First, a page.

What Would Westworld Season 5 Have Looked Like?
With Westworld canceled, we won't get to see the digital afterlife it had in store for season 5.
This article contains spoilers for Westworld season 4.
There’s “writing yourself into a corner” and then there’s “writing yourself into a scenario where all your characters enter into a mystical robot heaven corner.” Should it have received a fifth and final season, that was the situation that HBO’s Westworld would have had to stare down. Of course, now we know it won’t have the chance.
HBO announced today that it had canceled its sci-fi blockbuster after four seasons, releasing a statement that read: “Over the past four seasons, Lisa (Joy) and Jonah (Nolan) have taken viewers on a mind-bending odyssey, raising the bar at every step. We are tremendously grateful to them, along with their immensely talented cast, producers and crew, and all of our partners at Kilter Films, Bad Robot and Warner Bros. Television. It’s been a thrill to join them on this journey.”
The cancellation comes at a strange time for HBO, with its parent company Warner Bros. having just merged with Discovery Inc. to create Warner Bros. Discovery. When reporting the new company’s Q3 earnings, CEO David Zaslav made it clear that it would be seeking out more content from its largest franchises like Superman, Harry Potter, and Lord of the Rings. Apparently, Westworld, which was loosely based on the 1973 Michael Crichton film of the same name, didn’t quite fit the bill of “big franchise.”
Casual fans may not have even realized that a fifth season of Westworld was a possibility, with season 4’s ending feeling quite conclusive. But in the wake of the season 4 finale, the folks behind the show made it clear that they would like one last batch of episodes to wrap up their story.
“We always planned for a fifth and final season,” co-creator Jonah Nolan told Deadline. “We are still in conversations with the network. We very much hope to make them.”
Even more intriguingly, co-creator Lisa Joy added that “Jonah and I have always had an ending in mind that we hope to reach. We have not quite reached it yet.”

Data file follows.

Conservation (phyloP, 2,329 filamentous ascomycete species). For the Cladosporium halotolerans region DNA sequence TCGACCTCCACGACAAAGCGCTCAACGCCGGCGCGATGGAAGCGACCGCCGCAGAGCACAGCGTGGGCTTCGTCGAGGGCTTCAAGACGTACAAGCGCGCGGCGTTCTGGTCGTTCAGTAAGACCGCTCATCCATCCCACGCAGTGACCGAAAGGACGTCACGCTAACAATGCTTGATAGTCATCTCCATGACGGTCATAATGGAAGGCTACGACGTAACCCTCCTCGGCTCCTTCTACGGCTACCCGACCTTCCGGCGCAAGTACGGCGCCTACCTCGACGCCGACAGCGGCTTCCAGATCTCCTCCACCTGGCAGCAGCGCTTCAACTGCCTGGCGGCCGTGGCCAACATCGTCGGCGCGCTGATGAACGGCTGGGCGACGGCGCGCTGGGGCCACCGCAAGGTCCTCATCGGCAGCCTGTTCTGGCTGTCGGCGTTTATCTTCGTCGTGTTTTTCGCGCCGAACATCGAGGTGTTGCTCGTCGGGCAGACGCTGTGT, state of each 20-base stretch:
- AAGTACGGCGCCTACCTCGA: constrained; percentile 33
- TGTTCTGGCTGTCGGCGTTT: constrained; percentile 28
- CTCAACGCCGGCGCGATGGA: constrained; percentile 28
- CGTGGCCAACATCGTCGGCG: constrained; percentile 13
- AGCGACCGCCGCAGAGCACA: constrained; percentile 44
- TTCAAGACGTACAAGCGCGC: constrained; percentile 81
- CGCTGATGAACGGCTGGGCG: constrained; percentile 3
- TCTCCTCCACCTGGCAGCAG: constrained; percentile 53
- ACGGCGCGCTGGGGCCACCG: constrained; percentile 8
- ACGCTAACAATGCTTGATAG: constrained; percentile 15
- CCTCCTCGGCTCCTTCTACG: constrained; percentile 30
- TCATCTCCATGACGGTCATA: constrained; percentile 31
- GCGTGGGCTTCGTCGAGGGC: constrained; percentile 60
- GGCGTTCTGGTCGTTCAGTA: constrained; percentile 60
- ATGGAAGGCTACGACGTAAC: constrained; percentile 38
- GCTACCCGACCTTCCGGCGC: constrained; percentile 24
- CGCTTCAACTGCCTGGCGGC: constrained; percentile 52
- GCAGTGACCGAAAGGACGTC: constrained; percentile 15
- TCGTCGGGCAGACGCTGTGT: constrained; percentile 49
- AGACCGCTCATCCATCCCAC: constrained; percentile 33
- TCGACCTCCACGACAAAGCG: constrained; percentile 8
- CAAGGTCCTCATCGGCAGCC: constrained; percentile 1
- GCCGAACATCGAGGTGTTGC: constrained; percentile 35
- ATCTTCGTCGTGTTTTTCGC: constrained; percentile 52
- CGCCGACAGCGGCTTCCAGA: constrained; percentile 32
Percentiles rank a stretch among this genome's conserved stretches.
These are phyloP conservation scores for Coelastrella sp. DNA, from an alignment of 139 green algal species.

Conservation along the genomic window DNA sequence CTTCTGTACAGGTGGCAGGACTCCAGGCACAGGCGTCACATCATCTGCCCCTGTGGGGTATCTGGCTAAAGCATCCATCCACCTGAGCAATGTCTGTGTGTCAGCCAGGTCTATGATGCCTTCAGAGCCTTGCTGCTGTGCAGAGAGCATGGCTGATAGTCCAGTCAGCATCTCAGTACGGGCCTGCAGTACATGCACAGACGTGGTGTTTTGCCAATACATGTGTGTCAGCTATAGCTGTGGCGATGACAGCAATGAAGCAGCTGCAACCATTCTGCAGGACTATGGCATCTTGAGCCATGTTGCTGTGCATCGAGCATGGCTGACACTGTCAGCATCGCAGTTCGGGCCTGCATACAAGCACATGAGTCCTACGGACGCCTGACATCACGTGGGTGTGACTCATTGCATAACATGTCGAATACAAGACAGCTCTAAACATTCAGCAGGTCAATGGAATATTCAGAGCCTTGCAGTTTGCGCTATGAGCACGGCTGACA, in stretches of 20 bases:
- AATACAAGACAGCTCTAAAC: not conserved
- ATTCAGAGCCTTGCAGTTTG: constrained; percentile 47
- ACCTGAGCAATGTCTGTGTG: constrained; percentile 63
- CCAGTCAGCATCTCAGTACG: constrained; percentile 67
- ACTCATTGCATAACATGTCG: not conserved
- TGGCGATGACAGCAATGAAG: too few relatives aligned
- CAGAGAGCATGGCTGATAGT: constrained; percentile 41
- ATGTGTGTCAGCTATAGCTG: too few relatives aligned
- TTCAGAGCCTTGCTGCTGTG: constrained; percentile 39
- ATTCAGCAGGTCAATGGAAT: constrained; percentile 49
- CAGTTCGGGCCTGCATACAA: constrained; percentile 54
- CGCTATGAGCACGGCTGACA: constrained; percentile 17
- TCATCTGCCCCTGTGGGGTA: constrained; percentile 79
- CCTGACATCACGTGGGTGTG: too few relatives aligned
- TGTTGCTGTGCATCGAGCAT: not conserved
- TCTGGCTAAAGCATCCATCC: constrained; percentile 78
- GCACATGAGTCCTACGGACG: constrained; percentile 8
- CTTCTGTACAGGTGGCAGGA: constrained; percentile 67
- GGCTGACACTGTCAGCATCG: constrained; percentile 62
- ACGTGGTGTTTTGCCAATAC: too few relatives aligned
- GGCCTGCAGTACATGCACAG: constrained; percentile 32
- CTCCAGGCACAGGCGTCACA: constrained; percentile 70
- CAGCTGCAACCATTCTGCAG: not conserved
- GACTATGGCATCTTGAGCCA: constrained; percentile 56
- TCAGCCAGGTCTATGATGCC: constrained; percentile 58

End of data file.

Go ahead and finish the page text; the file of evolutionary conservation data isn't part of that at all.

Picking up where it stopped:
There’s much to unpack in light of Westworld‘s untimely cancelation. Is this in indication that a content bubble has burst and the days of pay cable and streaming networks shelling out huge budgets for tentpole franchises are over? Is Westworld a prime example of a series that should have just been a miniseries in the first place? Is it possible that Westworld will come back in the future with a wrap up film a la its HBO peer Deadwood?
Those are are valid questions to consider. The one that we can’t help but focus on right now, however, is: what would Westworld season 5 even have looked liked? Joy’s assertion that they had an ending in mind feels so beguiling considering how the show’s now de facto series finale played out.
Here’s a reminder for those don’t remember or are just morbidly curious as to what Westworld‘s series finale entailed. In the last episode of season 4, “Que Será, Será,” the host version of William (Ed Harris) hacks the futuristic city Charlotte Hale (Tessa Thompson) created as a haven for their robotic kind. It is now the world that the “real” William would want it to be: an amoral game of pure survival. Naturally, everything goes to shit, basically the whole world dies (or will die eventually because: entropy) and Hale and Dolores (Evan Rachel Wood) open up “The Sublime” server to let all of A.I. kind into it for a second chance at something resembling life.
Westworld die-hards will recall that The Sublime is the machine that I can’t stop referring to as “robot heaven.” Westworld creator Robert Ford (Anthony Hopkins) created the server space as a sort of afterlife for host data to enter when they gain sentience and choose as to whether they want to live in the physical world or not. Many hosts abandon their robot forms and enter The Sublime (also known as The Valley Beyond) at the end of the show’s second season.